10-K
UNITED STATES
SECURITIES AND EXCHANGE COMMISSION
WASHINGTON, D.C. 20549
Form 10-K
(Mark One)
ý
 
ANNUAL REPORT PURSUANT TO SECTION 13 OR 15(d) OF THE SECURITIES EXCHANGE ACT OF 1934
For the fiscal year ended December 31, 2015
OR
¨
 
TRANSITION REPORT PURSUANT TO SECTION 13 OR 15(d) OF THE SECURITIES EXCHANGE ACT OF 1934
For the transition period from             to            
Commission File Number: 001-34146
CLEARWATER PAPER CORPORATION
(Exact name of registrant as specified in its charter)
Delaware
 
20-3594554
(State or other jurisdiction of incorporation or organization)
 
(IRS Employer Identification No.)
 
 
 
601 W. Riverside Avenue, Suite 1100
 
 
Spokane, Washington
 
99201
(Address of principal executive offices)
 
(Zip Code)
Registrant’s telephone number, including area code: (509) 344-5900
Securities registered pursuant to Section 12(b) of the Act:
TITLE OF EACH CLASS
 
NAME OF EACH EXCHANGE ON WHICH REGISTERED
Common Stock ($0.0001 par value per share)
 
New York Stock Exchange
Securities registered pursuant to Section 12(g) of the Act: None
Indicate by check mark if the registrant is a well-known seasoned issuer, as defined in Rule 405 of the Securities Act.    ¨ Yes    ý No
Indicate by check mark if the registrant is not required to file reports pursuant to Section 13 or Section 15(d) of the Act.    ¨ Yes    ý No
Indicate by check mark whether the registrant (1) has filed all reports required to be filed by Section 13 or 15(d) of the Securities Exchange Act of 1934 during the preceding 12 months (or for such shorter period that the registrant was required to file such reports), and (2) has been subject to such filing requirements for the past 90 days.    ý Yes    ¨ No
Indicate by check mark whether the registrant has submitted electronically and posted on its corporate Web site, if any, every Interactive Data File required to be submitted and posted pursuant to Rule 405 of Regulation S-T (§ 232.405 of this chapter) during the preceding 12 months (or for such shorter period that the registrant was required to submit and post such files).    ý Yes    ¨ No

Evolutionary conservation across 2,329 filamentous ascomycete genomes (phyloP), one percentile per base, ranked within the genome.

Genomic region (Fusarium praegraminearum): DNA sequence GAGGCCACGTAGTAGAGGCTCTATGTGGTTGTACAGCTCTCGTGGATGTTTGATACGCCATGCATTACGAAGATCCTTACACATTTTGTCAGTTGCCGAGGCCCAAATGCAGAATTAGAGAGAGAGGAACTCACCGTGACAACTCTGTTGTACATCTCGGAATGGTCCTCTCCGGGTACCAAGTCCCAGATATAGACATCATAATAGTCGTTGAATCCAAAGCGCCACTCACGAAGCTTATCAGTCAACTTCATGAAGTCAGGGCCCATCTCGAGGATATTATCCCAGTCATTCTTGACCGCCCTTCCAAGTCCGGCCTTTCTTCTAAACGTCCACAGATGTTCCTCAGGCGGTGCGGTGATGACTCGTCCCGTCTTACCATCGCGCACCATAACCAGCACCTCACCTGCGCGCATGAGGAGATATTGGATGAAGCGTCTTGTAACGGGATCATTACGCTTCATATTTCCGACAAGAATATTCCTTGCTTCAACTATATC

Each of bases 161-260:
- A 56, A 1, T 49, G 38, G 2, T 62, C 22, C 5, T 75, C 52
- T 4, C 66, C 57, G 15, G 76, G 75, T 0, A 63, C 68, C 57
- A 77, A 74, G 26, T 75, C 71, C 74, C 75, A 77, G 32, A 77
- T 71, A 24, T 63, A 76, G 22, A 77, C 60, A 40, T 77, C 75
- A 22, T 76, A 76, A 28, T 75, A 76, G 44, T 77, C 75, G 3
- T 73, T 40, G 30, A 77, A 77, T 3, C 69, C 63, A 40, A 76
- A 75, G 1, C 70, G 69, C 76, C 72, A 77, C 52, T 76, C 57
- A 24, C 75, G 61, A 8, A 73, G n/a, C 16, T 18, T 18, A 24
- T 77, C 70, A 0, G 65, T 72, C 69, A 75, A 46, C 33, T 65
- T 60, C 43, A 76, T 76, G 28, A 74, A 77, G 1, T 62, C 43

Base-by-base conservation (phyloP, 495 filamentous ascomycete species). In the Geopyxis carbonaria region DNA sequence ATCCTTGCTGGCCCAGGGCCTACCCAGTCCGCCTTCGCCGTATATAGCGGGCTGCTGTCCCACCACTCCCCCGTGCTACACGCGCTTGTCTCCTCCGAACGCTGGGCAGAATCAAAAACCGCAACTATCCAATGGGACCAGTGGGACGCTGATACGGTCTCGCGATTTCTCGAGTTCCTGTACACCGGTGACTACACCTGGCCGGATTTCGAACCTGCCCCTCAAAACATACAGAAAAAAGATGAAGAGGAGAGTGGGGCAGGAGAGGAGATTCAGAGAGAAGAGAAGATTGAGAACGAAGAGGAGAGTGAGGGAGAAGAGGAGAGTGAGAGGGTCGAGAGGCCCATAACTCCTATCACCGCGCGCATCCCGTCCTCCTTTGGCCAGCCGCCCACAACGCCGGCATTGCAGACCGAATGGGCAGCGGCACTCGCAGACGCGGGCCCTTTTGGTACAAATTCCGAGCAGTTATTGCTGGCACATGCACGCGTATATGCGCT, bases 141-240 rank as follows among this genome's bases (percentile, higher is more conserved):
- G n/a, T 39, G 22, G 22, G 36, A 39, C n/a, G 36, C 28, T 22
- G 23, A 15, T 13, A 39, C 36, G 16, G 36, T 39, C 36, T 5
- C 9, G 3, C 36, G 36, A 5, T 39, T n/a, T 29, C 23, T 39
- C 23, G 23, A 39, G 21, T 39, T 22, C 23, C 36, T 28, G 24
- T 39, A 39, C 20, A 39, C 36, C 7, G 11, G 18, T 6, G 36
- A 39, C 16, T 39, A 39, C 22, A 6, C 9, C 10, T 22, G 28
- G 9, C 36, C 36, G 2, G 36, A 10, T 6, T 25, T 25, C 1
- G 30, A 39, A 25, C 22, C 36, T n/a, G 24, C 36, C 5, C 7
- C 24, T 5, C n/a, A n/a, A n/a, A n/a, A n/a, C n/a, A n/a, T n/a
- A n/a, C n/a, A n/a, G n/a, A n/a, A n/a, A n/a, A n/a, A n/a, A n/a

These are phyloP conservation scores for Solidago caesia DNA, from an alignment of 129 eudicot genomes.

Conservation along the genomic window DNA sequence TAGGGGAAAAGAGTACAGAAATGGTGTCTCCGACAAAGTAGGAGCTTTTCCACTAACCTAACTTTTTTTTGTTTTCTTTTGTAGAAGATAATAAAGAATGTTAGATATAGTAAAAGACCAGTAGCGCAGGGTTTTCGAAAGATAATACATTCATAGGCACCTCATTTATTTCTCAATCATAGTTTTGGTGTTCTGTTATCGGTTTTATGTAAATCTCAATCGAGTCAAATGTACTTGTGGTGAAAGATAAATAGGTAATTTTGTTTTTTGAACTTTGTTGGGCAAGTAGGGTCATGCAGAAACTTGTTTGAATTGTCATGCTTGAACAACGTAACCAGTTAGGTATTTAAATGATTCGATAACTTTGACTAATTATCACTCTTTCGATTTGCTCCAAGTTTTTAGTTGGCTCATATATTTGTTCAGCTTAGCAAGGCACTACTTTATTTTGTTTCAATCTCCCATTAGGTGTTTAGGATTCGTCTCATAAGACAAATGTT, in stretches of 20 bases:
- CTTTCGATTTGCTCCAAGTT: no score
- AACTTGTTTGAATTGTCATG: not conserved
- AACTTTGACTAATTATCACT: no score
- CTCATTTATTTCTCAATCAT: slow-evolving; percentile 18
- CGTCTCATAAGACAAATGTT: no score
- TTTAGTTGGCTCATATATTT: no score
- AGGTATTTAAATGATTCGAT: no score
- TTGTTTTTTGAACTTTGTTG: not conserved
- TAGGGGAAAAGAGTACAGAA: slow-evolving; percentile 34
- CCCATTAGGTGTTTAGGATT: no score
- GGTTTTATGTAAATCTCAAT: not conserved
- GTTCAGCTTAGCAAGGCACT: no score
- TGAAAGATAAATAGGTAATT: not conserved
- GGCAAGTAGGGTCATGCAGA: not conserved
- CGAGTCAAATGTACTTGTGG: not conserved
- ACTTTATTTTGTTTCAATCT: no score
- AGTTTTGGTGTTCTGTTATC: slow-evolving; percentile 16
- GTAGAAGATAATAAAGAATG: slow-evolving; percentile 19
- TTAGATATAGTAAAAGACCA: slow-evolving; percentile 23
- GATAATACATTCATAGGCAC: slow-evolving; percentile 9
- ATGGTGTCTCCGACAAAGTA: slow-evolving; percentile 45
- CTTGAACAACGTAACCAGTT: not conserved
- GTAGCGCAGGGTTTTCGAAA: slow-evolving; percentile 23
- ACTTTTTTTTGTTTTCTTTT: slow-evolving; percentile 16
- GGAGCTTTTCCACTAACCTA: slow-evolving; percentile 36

Indicate by check mark if disclosure of delinquent filers pursuant to Item 405 of Regulation S-K is not contained herein, and will not be contained, to the best of registrant’s knowledge, in definitive proxy or information statements incorporated by reference in Part III of this Form 10-K or any amendment to this Form 10-K.    ý
Indicate by check mark whether the registrant is a large accelerated filer, an accelerated filer, a non-accelerated filer, or a smaller reporting company. See the definitions of “large accelerated filer,” “accelerated filer” and “smaller reporting company” in Rule 12b-2 of the Exchange Act.
Large accelerated filer 
 
x
    
Accelerated filer 
 
¨
Non-accelerated filer 
 
¨ (Do not check if a smaller reporting company)
    
Smaller reporting company 
 
¨
Indicate by check mark whether the registrant is a shell company (as defined in Rule 12b-2 of the Act).    ¨ Yes    ý No
As of June 30, 2015 (the last business day of the registrant’s most recently completed second quarter), the aggregate market value of the common stock held by non-affiliates of the registrant was $1.08 billion. Shares of common stock beneficially held by each officer and director and by each person who owns 5% or more of the outstanding common stock have been excluded in that such persons may be deemed to be affiliates. This determination of affiliate status is not necessarily a conclusive determination for other purposes.
As of February 17, 2016, 17,447,155 shares of the registrant’s common stock were outstanding.
DOCUMENTS INCORPORATED BY REFERENCE
Portions of the definitive proxy statement to be filed on or about March 22, 2016, with the Securities and Exchange Commission in connection with the registrant’s 2016 Annual Meeting of Stockholders are incorporated by reference in Part III hereof.



CLEARWATER PAPER CORPORATION
Index to 2015 Form 10-K
 
  
  
PAGE
NUMBER
 
PART I
 
ITEM 1.
Business
ITEM 1A.
Risk Factors
ITEM 1B.
Unresolved Staff Comments
ITEM 2.
Properties
ITEM 3.
Legal Proceedings
ITEM 4.
Mine Safety Disclosures
 
PART II
 
ITEM 5.
Market for Registrant’s Common Equity, Related Stockholder Matters and Issuer
  Purchases of Equity Securities
ITEM 6.
Selected Financial Data
ITEM 7.
Management’s Discussion and Analysis of Financial Condition and Results of
  Operations
ITEM 7A.
Quantitative and Qualitative Disclosures About Market Risks
ITEM 8.
Financial Statements and Supplementary Data
ITEM 9.
Changes in and Disagreements with Accountants on Accounting and Financial